Figure 3. Proportion of cleft-related (black) and development (gray) substitutions out of total substitutions by across time by group.

Figure 3. Proportion of cleft-related (black) and development (gray) substitutions out of total substitutions by across time by group.


The purpose of this study was to investigate how speech errors, specifically consonant deletions and substitutions, changed the course of early speech-language intervention in young children with CP+/-L who are still acquiring a complete sound system. It was found that the number of consonant deletions and cleft-related substitutions decreased during treatment as the use of developmentally appropriate substitutions increased. Essentially, consonant substitutions replaced deletions. Cleft-related substitutions declined in the intervention group but increased again following intervention suggesting that the new sounds were not yet integrated into conversational use. Below the results are interpreted as they relate to the research questions and hypotheses.

Changes in Consonant Deletions and Substitutions

This study hypothesized that during the course of intervention children in the EMT+PE group would decrease their use of deletions to a greater degree than those in the BAU group. All children increased their use of consonant deletions from pre-intervention to mid-point and then decreased from the mid-point of intervention to the 3-month follow-up (Fig. 1 and Table 2). The decrease in deletions paired with a steady increase in speech accuracy, as measured by percent consonants correct, throughout the study resulted in a more mature sound system. However, this study was not able to identify a best fitting model for a change in substitutions, as visual inspection of the data revealed that the two types of substitutions, developmental and cleft-related, had different growth trajectories. All children increased their use of developmental substitutions during intervention, while decreasing their use of cleft-related substitutions. Combined with the change in deletions over time, these results indicate that children with CP+/-L initially omitted consonants or replaced consonants with a cleft-related error, but early intervention helped these children replace their errors with more developmentally appropriate errors.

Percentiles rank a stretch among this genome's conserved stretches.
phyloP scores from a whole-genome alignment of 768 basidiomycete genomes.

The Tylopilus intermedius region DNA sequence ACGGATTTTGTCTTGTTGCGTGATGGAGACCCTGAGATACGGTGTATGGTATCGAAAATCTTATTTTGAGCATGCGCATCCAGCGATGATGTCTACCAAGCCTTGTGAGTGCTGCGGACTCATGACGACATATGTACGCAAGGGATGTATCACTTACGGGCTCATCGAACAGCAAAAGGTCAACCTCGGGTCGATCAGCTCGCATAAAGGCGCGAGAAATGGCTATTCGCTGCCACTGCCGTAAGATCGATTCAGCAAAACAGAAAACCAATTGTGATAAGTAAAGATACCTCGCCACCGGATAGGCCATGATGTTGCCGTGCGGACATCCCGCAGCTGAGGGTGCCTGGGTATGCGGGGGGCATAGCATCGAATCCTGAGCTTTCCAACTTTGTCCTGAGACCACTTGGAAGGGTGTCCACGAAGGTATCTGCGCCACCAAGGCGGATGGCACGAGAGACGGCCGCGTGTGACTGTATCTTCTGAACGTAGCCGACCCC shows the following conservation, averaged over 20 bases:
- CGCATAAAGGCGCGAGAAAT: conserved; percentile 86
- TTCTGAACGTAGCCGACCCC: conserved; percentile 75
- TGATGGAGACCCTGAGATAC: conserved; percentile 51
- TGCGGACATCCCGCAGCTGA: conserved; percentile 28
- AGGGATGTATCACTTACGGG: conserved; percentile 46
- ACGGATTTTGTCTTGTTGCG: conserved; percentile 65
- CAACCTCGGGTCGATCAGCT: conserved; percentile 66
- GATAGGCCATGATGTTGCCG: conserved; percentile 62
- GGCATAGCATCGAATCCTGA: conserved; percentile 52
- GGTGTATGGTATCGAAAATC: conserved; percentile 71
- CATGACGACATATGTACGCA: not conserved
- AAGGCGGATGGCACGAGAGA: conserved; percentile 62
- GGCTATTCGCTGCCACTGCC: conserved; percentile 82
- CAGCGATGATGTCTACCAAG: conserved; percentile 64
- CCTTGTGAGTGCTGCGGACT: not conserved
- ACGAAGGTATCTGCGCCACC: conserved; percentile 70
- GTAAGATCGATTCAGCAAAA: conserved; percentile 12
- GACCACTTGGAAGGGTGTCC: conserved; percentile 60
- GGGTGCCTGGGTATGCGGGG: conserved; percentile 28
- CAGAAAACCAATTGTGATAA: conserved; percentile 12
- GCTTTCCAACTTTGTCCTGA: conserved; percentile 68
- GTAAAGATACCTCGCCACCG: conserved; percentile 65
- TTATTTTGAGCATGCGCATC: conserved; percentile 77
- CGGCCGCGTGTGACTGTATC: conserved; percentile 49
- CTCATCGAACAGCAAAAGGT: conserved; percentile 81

In this study, the observed change in the participants’ speech is indicative of a maturing sound system. Specifically, the decrease in deletions and cleft-related substitutions and increase in use of developmentally expected substitutions shows that the children were developing more stable and rule-based word productions. Additional work with these data indicated that participants’ sound systems matured in relation to their vocabulary development (see Kaiser et al., 2017; Scherer, Kaiser, Frey, Roberts, & Lancaster, under review). Stoel-Gammon (2011) postulated that as vocabularies increase, children have more opportunities to practice sound production, which in turn, improves expressive phonology. In the case of associated current and previous studies, toddlers with CP+/-L demonstrated positive development in their sound system by increasing their lexicon and use of developmentally expected substitutions and by decreasing their use cleft-related substitutions (Kaiser et al., 2017; Scherer, et al., under review).